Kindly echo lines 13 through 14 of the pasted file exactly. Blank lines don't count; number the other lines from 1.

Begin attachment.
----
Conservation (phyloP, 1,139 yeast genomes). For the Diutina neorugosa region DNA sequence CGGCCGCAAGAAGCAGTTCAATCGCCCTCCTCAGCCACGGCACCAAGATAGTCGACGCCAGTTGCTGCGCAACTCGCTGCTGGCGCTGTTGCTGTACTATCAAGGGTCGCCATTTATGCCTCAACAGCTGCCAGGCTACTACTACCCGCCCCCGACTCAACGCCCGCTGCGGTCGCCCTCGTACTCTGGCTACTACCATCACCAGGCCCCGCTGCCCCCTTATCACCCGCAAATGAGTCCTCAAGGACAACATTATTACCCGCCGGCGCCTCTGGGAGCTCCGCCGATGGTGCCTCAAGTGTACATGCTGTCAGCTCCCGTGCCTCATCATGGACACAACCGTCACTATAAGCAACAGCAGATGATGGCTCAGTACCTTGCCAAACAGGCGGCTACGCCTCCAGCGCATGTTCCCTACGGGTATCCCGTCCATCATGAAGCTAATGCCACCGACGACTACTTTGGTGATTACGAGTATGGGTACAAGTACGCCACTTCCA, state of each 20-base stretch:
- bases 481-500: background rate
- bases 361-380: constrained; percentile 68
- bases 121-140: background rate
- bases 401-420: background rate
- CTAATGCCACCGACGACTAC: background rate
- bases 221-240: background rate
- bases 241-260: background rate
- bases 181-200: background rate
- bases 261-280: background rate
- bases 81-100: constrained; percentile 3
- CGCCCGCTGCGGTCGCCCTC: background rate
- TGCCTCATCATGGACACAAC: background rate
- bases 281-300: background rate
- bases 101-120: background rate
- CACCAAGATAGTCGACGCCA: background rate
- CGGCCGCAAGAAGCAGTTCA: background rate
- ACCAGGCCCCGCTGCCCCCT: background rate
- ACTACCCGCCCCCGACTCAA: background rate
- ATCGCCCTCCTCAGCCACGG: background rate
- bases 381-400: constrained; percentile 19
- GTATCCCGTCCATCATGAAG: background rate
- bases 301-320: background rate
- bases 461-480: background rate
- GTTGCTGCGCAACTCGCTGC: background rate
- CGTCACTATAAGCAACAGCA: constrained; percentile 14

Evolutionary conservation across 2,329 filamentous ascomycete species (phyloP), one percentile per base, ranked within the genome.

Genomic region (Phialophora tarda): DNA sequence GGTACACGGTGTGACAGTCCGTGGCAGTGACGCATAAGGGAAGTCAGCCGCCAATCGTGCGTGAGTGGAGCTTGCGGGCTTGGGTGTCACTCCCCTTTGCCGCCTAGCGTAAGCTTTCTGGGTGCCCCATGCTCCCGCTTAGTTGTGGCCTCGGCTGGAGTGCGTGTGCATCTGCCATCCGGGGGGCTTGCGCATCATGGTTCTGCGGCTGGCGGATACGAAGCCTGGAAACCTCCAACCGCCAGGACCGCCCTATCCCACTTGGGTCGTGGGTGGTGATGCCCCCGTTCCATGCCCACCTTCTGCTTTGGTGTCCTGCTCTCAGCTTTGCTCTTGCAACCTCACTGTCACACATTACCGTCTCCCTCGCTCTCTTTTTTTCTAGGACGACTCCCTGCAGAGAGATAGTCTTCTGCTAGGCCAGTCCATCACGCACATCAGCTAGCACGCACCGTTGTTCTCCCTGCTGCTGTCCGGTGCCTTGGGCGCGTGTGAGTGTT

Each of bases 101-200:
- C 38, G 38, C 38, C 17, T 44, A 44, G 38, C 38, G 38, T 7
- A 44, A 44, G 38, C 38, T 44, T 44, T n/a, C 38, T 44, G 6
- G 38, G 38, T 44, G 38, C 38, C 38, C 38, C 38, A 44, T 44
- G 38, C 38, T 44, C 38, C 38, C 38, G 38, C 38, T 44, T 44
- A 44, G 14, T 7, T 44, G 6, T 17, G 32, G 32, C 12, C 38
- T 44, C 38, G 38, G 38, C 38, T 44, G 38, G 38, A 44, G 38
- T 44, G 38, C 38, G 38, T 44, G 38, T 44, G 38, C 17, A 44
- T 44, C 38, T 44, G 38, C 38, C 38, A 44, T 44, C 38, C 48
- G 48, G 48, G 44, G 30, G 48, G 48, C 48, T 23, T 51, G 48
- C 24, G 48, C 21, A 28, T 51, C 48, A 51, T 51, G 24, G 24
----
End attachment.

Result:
- TGCCTCATCATGGACACAAC: background rate
- bases 281-300: background rate